Minister Alexander Downer Responds to Questions Regarding Iran (Excerpts)

March 10, 2004

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Mr BRUCE SCOTT (2.58 p.m.): My question is addressed to the Minister for Foreign Affairs. Would the minister inform the House of the effect international pressure has had on Iran's attempts to gain access to sensitive nuclear technologies?

Mr DOWNER: I thank the honourable member for Maranoa. These are important issues, and I appreciate him raising them in the House today. As the honourable member knows, Australia has been in the forefront of efforts to deal with the threat of weapons of mass destruction proliferation. This, of course, has been in the case of Iraq, but we have taken firm action in the International Atomic Energy Agency and in other forums to ensure that states comply with their obligations under various international instruments, including the nuclear nonproliferation treaty. I visited Iran in May 2003. My officials and I have a lot of contact with the Iranians, and we have delivered strong messages to them about the pursuit of sensitive nuclear technologies.The iraq war no doubt had an impact, and also other elements of international pressure did lead Iran to reveal its pursuit of sensitive nuclear activities. We have welcomed their greater engagement with the International Atomic Energy Agency, but the nuclear program in Iran has turned out to be more extensive and more advanced than had previously been thought. This will be a matter discussed at the International Atomic Energy Agency Board of Governors meeting this week, and honourable members will know that Australia is one of the members of that board.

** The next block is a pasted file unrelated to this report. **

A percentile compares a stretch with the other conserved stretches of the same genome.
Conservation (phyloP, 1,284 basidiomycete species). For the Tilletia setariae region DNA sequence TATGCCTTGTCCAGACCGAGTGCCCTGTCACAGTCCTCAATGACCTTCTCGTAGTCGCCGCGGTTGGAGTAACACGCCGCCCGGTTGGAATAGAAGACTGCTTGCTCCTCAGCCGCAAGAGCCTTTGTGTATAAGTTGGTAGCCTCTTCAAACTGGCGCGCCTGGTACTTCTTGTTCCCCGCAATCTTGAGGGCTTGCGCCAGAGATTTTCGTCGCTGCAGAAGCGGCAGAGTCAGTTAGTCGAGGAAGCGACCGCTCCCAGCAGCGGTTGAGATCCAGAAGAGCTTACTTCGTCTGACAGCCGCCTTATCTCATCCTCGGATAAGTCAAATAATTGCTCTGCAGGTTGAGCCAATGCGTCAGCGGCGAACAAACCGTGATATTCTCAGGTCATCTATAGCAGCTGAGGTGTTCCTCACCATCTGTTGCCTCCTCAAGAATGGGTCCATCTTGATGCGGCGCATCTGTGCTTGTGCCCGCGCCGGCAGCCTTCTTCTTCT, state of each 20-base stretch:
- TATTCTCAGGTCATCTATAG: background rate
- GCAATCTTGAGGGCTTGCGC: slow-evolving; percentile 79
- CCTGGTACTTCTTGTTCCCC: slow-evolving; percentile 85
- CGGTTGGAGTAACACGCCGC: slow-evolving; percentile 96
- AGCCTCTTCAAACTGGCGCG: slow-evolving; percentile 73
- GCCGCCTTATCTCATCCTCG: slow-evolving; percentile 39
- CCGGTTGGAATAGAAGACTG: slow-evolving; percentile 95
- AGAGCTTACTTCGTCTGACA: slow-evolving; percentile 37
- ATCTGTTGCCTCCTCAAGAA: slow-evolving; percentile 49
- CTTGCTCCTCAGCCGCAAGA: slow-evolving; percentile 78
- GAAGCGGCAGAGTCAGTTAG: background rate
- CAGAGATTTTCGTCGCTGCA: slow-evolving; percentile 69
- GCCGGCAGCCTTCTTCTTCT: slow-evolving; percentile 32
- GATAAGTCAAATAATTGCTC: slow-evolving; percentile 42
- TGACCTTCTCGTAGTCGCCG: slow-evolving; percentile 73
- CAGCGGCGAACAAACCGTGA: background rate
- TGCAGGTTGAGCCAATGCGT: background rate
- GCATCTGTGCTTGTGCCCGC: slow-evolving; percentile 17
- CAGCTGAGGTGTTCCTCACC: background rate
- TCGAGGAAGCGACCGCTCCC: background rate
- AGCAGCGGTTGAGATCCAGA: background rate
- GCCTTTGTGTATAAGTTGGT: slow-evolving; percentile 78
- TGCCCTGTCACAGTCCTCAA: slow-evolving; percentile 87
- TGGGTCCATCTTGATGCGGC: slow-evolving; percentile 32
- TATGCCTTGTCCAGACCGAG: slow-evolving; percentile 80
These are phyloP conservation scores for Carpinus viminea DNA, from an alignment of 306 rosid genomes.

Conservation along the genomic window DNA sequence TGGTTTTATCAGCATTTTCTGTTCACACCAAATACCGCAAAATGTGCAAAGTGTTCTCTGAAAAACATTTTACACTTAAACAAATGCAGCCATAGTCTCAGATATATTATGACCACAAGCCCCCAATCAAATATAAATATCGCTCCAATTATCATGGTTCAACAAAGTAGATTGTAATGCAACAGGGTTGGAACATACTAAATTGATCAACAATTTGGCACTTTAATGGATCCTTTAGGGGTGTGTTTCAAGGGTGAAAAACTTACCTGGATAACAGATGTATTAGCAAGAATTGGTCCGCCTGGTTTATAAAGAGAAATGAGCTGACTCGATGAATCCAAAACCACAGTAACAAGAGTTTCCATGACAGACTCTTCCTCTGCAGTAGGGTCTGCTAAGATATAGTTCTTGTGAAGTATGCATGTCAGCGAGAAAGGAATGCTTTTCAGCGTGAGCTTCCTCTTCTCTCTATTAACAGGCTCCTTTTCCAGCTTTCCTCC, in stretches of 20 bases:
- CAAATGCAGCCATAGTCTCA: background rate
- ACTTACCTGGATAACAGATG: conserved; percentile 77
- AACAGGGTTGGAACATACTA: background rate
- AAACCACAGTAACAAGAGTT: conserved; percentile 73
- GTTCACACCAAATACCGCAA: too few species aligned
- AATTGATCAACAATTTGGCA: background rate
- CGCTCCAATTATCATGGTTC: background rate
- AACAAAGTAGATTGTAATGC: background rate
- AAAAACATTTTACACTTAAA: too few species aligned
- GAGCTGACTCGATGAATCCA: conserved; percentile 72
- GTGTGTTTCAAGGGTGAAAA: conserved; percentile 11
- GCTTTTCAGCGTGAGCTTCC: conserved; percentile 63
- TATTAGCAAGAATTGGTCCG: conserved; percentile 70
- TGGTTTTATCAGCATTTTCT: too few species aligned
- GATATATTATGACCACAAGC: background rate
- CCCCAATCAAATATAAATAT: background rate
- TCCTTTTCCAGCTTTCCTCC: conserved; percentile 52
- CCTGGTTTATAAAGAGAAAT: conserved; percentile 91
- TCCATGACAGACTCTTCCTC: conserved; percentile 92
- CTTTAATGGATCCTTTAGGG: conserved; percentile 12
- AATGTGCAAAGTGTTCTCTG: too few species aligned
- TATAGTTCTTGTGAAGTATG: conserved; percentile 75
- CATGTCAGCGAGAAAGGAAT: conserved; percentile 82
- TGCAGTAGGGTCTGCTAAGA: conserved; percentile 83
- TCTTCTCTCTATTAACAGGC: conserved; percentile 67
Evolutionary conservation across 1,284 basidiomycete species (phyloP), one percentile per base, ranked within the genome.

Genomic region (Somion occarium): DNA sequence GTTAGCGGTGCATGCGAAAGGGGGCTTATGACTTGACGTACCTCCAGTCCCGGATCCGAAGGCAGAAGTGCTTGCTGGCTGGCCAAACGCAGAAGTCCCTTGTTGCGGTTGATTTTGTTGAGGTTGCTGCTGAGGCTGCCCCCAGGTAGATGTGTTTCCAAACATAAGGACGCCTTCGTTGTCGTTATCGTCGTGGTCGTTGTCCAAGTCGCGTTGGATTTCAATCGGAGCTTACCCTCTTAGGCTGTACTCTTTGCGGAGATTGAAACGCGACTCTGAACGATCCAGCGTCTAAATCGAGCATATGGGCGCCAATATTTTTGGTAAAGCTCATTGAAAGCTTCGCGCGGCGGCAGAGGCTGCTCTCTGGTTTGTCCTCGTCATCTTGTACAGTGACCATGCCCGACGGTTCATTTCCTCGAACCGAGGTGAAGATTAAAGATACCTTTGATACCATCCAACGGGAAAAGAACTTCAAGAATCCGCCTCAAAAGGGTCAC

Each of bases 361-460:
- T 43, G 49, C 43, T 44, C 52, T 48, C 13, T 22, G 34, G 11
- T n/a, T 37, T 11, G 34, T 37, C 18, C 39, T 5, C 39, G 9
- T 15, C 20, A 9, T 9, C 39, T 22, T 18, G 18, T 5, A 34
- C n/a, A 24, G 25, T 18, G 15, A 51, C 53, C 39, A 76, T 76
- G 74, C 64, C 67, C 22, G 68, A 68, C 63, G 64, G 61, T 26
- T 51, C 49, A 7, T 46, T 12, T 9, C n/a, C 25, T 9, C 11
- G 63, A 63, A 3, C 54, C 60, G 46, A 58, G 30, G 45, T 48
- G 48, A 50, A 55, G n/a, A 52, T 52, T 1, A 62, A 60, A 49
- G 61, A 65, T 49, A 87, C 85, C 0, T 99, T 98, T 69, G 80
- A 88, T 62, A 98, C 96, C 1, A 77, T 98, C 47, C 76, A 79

Amongst the revelations that the IAEA has brought forward is the fact that Iran have breached strict export conditions on the use of an Australian supplied mass spectrometer. A mass spectrometer measures in fine detail the composition of materials and has a wide range of applications. This export was intended to support agricultural and medical research, including cancer diagnosis, but the IAEA has discovered that this export was used to test enriched uranium samples, and Iran have admitted to this happening on at least one occasion. We have explained to the Iranian government that they have breached their export conditions and have sought a full explanation from them and asked Iran to return the instrument if we cannot be confident that they will adhere to the strict conditions governing the instrument's use. Iran have provided details of their activities, and they assisted our ambassador in making an inspection of the mass spectrometer on 7 March. The government values its relationship with Iran. We are engaging constructively with them on the nuclear issue. We welcome Iran's cooperation and hope that the fact that the conditions of the export permit were breached on this occasion and the fact that we have now made this public will ensure that such activities do not occur again in the future.

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